By On the occasion of our 20th anniversary
By Gustavo Arellano
By R. Scott Moxley
By Alfonso Delgado
By Courtney Hamilton
By Joel Beers
By Peter Maguire
By Charles Lam
Chris McAmis wasn't officially a murderer back in January 2009. But as I sat in my car outside his Fullerton home, waiting for him to return from work, this fact failed to bring calm to my buzzing nerves. After all, McAmis was the last person known to have seen Lynsie Ekelund, a 20-year-old Fullerton College student who had mysteriously disappeared on Feb. 16, 2001, and I was pretty sure he'd killed her.
In the eight years since Ekelund had vanished, McAmis maintained he'd dropped her off on her quiet north Placentia street after returning from a trip with several friends to San Diego. But nobody had seen Ekelund since. Over the years, her image had been beamed from television screens and plastered across the pages of newspapers including The Orange County Register and the Los Angeles Times. But McAmis had largely avoided speaking to the press about Ekelund.
The mystery intrigued me. In 2009, when I was student journalist for Fullerton College's Torch Magazine, I pitched an in-depth article about the girl's disappearance to my adviser, Jay Seidel. He told me to go with it.
I didn't know how McAmis would react when I ambushed him at his home. He had been married and divorced since Ekelund's disappearance, and his second wife was a Cambodian immigrant named Kim who was raising a daughter with McAmis; she also had children from a previous relationship. The evening sun cast an orange glow on the tree-lined suburban street as a small group of youngsters played in the driveway. When his large pickup truck pulled in, the kids ran to greet him, climbing into the bed of the vehicle and crowding around him.
I stepped from my car and approached McAmis, identifying myself as a reporter, and asked if he had any information about Ekelund.
"Oh," he said. "Nothing's happened with that for a long time."
Nonetheless, McAmis agreed to speak with me. We stood on the sidewalk and chatted about the night he went to San Diego with Ekelund and some friends. Baby-faced and slightly paunchy with receding red hair, he seemed eager to help me. He threw out the names of the people he recalled as having joined them that night: Andrea Meyers, Michael Plotnik, a woman from Denmark named Christianne Sarona. He told me they visited Lara Bollinger, who lived on campus at the University of San Diego.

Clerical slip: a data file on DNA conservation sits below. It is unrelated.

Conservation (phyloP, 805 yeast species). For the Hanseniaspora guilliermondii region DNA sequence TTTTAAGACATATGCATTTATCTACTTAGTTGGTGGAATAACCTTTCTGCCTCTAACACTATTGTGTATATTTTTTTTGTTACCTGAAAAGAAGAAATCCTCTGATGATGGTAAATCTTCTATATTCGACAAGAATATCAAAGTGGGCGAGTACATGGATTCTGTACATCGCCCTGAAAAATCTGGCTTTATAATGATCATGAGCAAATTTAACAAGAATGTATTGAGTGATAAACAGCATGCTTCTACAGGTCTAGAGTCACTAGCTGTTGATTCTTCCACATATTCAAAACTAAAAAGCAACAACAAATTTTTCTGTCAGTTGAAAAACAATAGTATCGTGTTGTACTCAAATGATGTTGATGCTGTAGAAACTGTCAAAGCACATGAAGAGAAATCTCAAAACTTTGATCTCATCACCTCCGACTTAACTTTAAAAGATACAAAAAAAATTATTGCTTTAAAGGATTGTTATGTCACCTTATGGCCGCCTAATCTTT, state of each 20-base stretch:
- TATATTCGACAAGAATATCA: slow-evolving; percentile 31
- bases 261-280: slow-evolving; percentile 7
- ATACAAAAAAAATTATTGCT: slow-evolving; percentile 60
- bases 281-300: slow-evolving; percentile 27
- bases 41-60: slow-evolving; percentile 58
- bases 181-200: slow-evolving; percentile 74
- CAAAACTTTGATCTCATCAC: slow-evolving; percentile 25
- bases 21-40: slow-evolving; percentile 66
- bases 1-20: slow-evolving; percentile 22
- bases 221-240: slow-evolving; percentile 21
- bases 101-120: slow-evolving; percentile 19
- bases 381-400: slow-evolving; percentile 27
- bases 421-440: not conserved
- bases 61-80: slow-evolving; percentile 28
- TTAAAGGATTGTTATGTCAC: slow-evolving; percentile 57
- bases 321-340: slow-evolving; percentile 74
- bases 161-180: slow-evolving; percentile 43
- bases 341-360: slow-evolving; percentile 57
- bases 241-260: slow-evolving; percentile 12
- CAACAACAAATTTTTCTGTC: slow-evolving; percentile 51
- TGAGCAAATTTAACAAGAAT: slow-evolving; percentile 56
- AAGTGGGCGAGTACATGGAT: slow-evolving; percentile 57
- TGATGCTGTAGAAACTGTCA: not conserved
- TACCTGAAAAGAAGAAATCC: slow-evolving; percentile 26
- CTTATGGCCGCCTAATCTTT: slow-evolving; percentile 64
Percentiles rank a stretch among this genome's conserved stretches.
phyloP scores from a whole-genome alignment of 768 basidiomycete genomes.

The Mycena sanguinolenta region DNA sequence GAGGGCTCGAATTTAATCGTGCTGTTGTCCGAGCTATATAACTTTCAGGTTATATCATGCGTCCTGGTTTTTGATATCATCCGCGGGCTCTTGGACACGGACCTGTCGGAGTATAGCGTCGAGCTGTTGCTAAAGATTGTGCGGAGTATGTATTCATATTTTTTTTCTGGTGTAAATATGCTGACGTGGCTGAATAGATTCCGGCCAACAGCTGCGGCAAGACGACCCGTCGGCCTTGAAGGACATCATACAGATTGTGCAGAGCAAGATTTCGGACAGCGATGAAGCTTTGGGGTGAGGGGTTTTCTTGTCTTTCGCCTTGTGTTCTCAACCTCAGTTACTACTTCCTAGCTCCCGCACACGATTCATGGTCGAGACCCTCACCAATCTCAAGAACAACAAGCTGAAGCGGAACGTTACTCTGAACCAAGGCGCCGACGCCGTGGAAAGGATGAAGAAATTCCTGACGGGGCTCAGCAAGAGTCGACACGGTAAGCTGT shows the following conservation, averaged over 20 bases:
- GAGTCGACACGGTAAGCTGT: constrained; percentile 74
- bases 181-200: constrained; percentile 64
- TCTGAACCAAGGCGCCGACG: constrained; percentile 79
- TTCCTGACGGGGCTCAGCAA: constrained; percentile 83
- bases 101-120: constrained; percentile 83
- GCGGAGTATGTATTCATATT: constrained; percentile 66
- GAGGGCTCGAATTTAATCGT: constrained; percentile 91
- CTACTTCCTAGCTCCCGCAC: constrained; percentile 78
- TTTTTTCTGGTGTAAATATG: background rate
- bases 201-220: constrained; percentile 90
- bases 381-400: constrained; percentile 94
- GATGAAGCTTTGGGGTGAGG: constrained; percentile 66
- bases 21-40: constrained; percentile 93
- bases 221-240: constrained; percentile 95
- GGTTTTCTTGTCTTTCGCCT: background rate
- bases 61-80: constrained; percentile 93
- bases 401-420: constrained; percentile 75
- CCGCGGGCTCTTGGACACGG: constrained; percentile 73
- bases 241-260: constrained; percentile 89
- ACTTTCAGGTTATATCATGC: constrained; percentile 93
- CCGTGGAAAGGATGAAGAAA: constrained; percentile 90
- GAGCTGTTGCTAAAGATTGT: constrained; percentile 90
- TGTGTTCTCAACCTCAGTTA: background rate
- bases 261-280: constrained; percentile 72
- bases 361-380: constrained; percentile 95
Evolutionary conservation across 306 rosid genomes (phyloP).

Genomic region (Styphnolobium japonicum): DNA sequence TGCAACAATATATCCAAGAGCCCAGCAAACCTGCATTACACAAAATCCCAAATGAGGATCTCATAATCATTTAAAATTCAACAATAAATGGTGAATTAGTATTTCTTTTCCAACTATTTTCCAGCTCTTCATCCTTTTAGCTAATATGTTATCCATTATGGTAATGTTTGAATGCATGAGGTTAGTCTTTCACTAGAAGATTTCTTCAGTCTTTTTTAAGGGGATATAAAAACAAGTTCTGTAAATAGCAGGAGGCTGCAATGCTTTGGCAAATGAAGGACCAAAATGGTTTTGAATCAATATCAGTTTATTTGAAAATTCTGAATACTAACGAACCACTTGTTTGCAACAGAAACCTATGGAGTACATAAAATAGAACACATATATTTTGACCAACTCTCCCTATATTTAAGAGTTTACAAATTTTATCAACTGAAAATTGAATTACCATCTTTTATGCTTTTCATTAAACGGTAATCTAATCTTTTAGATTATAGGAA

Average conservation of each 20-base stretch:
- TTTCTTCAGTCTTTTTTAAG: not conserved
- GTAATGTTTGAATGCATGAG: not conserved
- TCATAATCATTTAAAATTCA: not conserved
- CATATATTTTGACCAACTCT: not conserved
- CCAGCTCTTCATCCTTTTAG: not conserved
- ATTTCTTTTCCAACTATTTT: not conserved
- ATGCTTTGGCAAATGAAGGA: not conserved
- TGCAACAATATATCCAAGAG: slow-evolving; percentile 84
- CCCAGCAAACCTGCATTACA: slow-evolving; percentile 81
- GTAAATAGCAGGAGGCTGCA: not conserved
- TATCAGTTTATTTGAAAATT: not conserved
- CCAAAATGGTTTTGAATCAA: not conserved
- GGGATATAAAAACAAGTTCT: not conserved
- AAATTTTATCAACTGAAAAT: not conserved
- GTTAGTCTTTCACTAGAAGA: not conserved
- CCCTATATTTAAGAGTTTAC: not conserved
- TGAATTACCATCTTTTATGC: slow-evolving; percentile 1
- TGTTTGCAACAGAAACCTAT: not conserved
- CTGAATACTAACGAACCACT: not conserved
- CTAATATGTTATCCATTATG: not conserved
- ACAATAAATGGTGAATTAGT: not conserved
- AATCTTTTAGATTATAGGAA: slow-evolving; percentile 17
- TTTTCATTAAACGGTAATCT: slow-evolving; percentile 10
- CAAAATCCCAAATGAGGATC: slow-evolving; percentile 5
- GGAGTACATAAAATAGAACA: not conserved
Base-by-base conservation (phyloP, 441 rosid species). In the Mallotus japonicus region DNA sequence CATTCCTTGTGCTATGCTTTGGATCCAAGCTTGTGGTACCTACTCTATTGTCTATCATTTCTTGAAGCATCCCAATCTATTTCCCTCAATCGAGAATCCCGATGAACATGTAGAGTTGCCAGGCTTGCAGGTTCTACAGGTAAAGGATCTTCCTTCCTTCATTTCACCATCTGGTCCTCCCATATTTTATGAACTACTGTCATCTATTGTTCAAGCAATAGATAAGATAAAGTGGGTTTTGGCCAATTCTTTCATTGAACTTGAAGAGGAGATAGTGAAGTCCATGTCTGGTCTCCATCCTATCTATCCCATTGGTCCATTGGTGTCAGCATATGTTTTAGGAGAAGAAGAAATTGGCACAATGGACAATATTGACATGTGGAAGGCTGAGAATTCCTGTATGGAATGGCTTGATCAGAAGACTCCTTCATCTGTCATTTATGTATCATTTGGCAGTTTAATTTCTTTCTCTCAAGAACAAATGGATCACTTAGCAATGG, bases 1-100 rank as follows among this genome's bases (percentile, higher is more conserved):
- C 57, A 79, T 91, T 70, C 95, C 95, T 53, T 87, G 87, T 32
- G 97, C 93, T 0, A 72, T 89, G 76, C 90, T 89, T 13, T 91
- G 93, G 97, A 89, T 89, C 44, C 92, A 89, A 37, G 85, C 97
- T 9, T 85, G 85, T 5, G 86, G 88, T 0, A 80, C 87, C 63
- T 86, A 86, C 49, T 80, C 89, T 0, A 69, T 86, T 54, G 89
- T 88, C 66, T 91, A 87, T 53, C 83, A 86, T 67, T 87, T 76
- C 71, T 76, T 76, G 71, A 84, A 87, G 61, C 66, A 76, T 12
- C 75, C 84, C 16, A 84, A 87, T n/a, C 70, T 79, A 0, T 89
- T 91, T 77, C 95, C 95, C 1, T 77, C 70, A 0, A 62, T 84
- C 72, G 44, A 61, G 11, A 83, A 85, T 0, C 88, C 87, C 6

"We just hung out for a little bit and talked about stuff and life— stuff like that," McAmis said.
After returning from the trip south, McAmis continued, he dropped Ekelund off at the corner of Rose Drive and Valparaiso Way in Placentia, mere yards from Yorba Linda's southern border. It was 2 or 3 in the morning, and Ekelund was worried about waking her mother, who expected her daughter to stay the night at Meyers' house. Instead of taking her to the door, at her request, he dropped Ekelund off two houses from her mom's. McAmis said he remembered making a U-turn on the street to exit the neighborhood as Ekelund waved goodbye from the corner. He said he didn't watch her walk to her front door.
Though he wasn't named publicly as a suspect, soon after she disappeared, McAmis said, police searched his truck and apartment for evidence of a crime. "Because I was the last person—they say I'm not a suspect," he stammered. "But I was the last person to see her, so they wanted to investigate my stuff, and they didn't find anything."
I asked what he did for a living. "Construction," he said. "Heavy equipment."
Before I left, McAmis's daughter, then about 1 year old, tottered over, her arms outstretched. He scooped her up. Butterflies were perched on a nearby hedge; she reached for them.
* * *
I first learned about Ekelund's disappearance while working in a copy center at Cal State Fullerton in 2001. On Feb. 27 of that year, 10 days after she went missing, The Daily Titan featured her in a front-page story with a yearbook photo of a pretty girl with brown hair cut in a bob, soft hazel eyes and a slightly crooked smile. It described a severe auto accident the girl suffered as a child; it left her with limited use of her left side and a tracheotomy scar.
Matthew Reynolds, police-services manager for the Placentia Police Department, told the Titan that police suspected foul play because Ekelund had vanished so suddenly and there was no activity on her bank account. "She had just whatever money she had on her," Reynolds said. "[It] doesn't appear that she had scads of money in her purse or something."
Questions of what could have happened to Ekelund lingered for a decade: Did someone snatch her from her mother's doorstep? Did the young woman, at the threshold of adulthood, skip town and start a new life? Did McAmis kill her? If so, where did he dispose of her body?
Years after the disappearance, while driving south on Rose Drive, I noticed a sedan in the lane next to me. There was a phone number plastered across the back windshield in large print along with a physical description of Ekelund. The vanity license plate read, "LL N ME." I later realized the woman driving the car was Ekelund's mother, Nancy; the LL stood for "Lynsie Leigh."